• Empty the kitchen's rubbish bin regularly.
  • Do not leave out pets’ food or food scraps in pet bowls.
  • Clean up any food spills promptly.
  • Make sure there are no sources of water such as a dripping tap, as cockroaches need a steady water supply to survive.
  • Store food in sealed containers.
  • Repair any holes, cracks or gaps in the walls, skirting boards and inside cupboards.
  • Don't stack newspapers, magazines or cardboard boxes anywhere in the house.
  • Keep compost bins screened and away from the house.
  • Use appropriate insecticide and follow the manufacturer's instructions.
  • Cockroach baits contain poison that a cockroach carries back to the nest, which may help kill the rest of the nest.
  • Use physical traps, such as greased margarine tubs containing a smear of honey as the lure – cockroaches will climb in for the food, but be unable to get out because of the grease (or oil) on the tub.

Professional pest control


A qualified and licensed pest control operator can determine the type, source and extent of the infestation and use registered insecticides to control the cockroaches. Good hygiene practices, such as frequent house cleaning, should reduce the risk of further infestations.

Where to get help

  • The Australian Environmental Pest Managers Association (National Office) Tel. (02) 9221 7000 or 1300 307 114
  • Your local council

Things to remember

  • The cockroach can spread a range of bacteria and disease-producing organisms to humans.
  • Cockroaches thrive in warm, humid and unhygienic conditions.
  • Heavy infestation will need professional treatment by a licensed pest control operator.

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Fact sheet currently being reviewed.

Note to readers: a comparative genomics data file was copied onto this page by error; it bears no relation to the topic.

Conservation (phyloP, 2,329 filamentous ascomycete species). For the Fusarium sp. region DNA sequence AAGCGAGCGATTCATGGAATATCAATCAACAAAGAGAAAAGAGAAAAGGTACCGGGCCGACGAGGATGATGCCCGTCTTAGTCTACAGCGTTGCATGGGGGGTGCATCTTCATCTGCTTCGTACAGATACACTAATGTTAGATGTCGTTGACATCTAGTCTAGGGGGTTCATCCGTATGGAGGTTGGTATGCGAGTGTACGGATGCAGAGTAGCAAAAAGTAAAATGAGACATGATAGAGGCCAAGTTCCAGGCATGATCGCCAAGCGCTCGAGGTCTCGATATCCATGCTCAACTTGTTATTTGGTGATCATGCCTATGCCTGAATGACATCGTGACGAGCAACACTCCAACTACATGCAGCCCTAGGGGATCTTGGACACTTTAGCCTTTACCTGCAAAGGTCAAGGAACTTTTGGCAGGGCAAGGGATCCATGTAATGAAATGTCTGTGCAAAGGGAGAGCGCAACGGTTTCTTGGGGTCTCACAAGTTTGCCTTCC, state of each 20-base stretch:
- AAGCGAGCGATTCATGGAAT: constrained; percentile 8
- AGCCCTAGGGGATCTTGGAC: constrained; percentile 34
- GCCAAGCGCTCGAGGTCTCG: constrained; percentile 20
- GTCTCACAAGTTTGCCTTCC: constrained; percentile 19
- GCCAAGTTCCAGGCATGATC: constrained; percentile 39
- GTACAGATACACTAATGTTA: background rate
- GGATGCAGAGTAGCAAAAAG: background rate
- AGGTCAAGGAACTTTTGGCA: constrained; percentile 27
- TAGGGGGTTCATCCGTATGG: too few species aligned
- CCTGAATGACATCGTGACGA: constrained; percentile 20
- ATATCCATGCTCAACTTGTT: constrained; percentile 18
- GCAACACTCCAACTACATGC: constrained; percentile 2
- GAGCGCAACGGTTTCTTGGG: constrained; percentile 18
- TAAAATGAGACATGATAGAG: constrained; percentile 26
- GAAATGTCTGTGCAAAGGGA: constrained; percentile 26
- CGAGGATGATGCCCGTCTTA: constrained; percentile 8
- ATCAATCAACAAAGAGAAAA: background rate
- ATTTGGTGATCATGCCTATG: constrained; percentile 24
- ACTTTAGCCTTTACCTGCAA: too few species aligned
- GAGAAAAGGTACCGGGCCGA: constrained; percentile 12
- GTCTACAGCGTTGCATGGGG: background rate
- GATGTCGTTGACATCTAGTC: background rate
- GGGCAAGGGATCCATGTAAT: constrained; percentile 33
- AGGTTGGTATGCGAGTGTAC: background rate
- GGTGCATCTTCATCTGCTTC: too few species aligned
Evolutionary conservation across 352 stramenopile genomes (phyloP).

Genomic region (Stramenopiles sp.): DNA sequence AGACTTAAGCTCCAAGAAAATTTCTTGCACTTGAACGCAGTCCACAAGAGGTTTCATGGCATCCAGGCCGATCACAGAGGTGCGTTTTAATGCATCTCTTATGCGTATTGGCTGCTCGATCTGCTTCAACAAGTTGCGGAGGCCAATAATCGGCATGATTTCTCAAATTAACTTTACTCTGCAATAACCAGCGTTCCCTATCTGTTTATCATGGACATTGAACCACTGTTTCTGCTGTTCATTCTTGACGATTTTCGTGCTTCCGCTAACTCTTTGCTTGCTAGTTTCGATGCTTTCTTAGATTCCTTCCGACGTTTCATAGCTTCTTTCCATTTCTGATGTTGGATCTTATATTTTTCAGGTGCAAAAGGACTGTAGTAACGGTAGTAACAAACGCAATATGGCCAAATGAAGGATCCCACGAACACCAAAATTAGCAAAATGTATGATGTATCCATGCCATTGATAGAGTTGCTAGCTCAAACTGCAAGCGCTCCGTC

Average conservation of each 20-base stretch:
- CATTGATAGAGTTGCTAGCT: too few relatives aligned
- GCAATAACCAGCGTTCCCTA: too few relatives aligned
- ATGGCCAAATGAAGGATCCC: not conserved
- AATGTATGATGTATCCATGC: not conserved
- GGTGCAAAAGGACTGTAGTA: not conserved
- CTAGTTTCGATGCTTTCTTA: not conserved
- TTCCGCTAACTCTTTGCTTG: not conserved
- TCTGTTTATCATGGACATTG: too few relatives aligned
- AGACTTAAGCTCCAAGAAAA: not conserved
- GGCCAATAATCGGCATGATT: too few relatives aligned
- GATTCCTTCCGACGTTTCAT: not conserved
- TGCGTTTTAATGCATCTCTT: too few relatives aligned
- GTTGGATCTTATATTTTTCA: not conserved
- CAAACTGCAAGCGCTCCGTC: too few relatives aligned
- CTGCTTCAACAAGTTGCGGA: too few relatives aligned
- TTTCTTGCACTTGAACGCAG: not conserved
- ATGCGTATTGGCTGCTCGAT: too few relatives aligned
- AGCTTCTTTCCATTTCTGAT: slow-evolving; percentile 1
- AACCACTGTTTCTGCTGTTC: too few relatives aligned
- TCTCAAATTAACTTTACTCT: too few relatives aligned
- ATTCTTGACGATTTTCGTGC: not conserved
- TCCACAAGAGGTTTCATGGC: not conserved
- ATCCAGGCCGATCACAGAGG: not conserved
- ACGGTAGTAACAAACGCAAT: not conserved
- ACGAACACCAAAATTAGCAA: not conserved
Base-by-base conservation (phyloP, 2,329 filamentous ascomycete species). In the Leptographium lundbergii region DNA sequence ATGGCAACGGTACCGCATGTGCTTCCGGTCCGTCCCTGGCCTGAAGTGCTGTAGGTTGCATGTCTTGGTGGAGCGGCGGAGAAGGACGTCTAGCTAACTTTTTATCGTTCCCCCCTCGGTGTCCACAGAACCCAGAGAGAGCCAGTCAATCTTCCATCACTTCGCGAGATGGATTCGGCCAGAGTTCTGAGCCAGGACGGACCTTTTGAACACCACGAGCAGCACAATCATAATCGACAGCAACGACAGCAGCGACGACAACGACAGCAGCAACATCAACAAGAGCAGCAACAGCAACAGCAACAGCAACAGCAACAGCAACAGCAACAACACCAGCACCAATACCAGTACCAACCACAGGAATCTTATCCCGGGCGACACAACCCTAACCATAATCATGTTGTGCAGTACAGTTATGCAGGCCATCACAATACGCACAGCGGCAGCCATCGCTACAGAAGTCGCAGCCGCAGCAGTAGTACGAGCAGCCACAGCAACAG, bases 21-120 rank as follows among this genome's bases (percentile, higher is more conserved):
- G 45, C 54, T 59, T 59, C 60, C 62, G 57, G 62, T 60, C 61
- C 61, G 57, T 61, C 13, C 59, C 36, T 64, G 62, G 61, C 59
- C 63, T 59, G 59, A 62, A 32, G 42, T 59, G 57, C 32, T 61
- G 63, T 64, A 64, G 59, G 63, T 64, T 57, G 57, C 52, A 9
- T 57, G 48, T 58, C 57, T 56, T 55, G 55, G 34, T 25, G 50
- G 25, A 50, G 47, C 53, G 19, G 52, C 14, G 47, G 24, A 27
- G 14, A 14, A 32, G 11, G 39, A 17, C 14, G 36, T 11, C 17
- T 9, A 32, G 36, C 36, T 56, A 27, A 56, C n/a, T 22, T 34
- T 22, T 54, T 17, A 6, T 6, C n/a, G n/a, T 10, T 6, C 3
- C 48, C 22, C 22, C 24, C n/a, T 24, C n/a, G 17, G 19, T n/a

Last reviewed: April 2012

Content on this website is provided for education and information purposes only. Information about a therapy, service, product or treatment does not imply endorsement and is not intended to replace advice from your doctor or other registered health professional. Content has been prepared for Victorian residents and wider Australian audiences, and was accurate at the time of publication. Readers should note that, over time, currency and completeness of the information may change. All users are urged to always seek advice from a registered health care professional for diagnosis and answers to their medical questions.


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The cockroach is believed to spread a range of disease-producing organisms to humans including salmonella, staphylococcus and streptococcus. Cockroaches prefer warm, humid conditions with a ready food source. You can treat an infestation yourself or hire a professional pest control operator.



Content on this website is provided for education and information purposes only. Information about a therapy, service, product or treatment does not imply endorsement and is not intended to replace advice from your qualified health professional. Content has been prepared for Victorian residence and wider Australian audiences, and was accurate at the time of publication. Readers should note that over time currency and completeness of the information may change. All users are urged to always seek advice from a qualified health care professional for diagnosis and answers to their medical questions.